Journal Article

Religion and State in the Candidate Countries to the European Union — Issues Concerning Religion and State in Hungary

Balázs Schanda

in Sociology of Religion

Published on behalf of Association for the Sociology of Religion

Volume 64, issue 3, pages 333-348
Published in print January 2003 | ISSN: 1069-4404
Published online January 2003 | e-ISSN: 1759-8818 | DOI: http://dx.doi.org/10.2307/3712488
Religion and State in the Candidate Countries to the European Union — Issues Concerning Religion and State in Hungary

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Cyprus, Malta, and eight former Socialist Central-European countries are about to join the European Union. This vill result in a slight change in the religious composition of the enlarged Union as Muslims are hardly present and the proportion of Catholics is higher (and Protestants lower) in the candidate countries than in the member states. The “new democracies” have elaborated new systems of Church-State relations. Some have followed a two-tier system, differentiating between traditional or large religious communities and other religions; other countries, such as Hungary and Poland, have an equal system for all religious communities. Candidate countries are unlikely to acquire a bad record for issues of religious freedom, as they adopted their legislation in conformity to European human rights standards. All candidates to the 2004 enlargement, apart from Cyprus, have bilateral contractual relations with the Holy See. With an elaborated policy of neutrality, Hungary underlines the separation of Church and State to a greater extent than most other candidate countries. Separation in Hungary, however, does not rule out cooperation between State and Church or public support for Church institutions.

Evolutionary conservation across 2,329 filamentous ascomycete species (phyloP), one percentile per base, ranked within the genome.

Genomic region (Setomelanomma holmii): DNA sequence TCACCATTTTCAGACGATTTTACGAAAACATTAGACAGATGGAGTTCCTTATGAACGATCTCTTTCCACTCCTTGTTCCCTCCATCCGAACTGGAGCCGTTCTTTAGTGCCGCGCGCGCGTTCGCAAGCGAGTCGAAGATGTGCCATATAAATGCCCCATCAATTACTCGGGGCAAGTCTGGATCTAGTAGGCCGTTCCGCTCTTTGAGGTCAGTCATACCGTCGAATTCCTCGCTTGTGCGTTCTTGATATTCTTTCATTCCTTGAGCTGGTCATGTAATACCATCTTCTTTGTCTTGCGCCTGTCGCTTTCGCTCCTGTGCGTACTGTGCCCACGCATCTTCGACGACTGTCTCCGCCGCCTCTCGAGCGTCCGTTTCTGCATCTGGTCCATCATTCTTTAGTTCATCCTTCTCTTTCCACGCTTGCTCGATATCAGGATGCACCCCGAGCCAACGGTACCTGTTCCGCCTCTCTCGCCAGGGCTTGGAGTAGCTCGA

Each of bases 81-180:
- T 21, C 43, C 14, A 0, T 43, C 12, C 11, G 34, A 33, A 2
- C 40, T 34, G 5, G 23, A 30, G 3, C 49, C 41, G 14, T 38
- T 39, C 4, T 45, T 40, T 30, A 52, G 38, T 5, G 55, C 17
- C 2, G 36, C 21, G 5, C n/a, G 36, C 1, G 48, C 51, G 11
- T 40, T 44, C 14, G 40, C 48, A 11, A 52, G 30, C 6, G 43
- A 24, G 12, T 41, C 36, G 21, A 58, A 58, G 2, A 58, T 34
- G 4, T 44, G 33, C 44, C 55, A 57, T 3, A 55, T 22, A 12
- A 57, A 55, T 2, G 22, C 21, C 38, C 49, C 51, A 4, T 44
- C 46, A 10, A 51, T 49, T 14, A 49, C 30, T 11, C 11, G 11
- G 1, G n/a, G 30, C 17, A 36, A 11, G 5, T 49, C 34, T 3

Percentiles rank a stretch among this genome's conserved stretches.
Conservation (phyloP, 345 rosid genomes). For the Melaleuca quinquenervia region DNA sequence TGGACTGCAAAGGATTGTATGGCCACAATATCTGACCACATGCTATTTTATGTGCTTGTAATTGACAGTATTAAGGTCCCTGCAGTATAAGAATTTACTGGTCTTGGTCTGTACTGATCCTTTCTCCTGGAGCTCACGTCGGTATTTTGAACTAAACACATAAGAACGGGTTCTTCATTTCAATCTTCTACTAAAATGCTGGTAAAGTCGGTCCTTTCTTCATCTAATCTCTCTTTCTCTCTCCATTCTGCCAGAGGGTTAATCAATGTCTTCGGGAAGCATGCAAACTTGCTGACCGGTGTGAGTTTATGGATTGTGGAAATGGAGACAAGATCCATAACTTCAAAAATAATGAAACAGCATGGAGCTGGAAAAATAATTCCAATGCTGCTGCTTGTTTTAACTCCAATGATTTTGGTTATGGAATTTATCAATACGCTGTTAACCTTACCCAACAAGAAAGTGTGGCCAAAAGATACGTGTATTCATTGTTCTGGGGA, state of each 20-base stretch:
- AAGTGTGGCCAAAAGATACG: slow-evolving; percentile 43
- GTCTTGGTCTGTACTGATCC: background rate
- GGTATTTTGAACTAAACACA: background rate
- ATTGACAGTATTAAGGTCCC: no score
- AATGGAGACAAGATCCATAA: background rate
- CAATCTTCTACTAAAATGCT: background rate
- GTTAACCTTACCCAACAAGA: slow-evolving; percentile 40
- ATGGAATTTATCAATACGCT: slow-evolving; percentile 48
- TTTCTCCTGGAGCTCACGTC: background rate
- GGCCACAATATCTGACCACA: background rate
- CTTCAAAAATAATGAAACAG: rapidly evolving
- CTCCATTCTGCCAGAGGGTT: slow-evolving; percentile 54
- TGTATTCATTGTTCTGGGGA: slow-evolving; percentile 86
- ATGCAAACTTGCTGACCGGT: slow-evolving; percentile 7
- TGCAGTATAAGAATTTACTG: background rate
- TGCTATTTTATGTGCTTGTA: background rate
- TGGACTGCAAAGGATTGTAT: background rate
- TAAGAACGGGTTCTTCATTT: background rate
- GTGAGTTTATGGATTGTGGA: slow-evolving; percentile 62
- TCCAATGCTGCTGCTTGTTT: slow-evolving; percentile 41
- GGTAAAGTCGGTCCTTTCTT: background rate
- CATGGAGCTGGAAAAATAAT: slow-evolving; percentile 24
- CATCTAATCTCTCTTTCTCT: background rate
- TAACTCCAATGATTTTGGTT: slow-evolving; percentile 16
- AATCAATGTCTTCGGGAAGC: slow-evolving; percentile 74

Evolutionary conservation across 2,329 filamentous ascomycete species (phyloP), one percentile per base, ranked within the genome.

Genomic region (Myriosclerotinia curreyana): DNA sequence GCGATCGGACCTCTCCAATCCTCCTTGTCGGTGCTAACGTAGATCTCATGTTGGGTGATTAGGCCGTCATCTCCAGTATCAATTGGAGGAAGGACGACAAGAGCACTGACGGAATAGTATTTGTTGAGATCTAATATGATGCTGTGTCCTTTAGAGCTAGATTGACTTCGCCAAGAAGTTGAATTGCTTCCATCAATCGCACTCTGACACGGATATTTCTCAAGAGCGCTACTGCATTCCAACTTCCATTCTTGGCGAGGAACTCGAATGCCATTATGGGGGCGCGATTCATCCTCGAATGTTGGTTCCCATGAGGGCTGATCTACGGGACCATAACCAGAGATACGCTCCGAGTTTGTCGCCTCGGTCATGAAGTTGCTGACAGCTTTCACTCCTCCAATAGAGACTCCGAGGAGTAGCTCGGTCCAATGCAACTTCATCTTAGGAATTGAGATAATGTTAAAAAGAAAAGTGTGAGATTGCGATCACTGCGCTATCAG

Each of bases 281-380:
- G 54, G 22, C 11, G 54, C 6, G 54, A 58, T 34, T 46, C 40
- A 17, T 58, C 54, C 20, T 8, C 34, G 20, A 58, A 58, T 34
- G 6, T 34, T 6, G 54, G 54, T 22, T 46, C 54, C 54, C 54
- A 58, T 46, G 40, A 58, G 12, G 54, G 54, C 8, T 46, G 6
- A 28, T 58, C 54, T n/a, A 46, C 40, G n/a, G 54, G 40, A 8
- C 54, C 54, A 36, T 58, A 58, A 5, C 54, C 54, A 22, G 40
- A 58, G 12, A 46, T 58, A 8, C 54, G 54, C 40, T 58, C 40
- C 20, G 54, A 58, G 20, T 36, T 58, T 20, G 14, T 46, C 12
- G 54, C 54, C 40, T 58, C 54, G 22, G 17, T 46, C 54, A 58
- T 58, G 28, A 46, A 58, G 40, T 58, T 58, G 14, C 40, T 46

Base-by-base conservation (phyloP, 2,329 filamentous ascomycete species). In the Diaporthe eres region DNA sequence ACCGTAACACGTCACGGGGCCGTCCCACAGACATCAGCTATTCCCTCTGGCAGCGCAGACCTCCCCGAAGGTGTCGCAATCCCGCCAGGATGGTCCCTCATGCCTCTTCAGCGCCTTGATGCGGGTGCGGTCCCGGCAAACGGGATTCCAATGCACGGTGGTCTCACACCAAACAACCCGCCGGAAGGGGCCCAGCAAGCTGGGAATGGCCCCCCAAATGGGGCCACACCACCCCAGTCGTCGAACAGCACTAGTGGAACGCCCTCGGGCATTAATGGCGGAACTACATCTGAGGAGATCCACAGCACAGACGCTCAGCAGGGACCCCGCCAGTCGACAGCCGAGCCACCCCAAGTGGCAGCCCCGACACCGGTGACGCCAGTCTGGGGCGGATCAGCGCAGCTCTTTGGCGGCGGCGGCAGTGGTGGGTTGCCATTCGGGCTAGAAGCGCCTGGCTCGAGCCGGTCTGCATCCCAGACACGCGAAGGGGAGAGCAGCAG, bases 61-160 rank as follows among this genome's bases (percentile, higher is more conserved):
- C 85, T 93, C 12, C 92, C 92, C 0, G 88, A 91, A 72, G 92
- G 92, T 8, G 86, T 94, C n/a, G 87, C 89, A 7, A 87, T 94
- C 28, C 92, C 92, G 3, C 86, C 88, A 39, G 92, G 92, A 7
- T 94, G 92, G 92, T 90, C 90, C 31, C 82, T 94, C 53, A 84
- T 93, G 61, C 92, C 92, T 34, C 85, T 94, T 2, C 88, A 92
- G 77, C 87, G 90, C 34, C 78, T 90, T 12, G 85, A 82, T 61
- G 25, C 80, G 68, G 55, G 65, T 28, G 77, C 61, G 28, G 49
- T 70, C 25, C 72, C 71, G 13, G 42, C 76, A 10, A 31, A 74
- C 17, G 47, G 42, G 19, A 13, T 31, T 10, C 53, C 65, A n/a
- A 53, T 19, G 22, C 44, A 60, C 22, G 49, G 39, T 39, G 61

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Subjects: Religion ; Sociology of Religion

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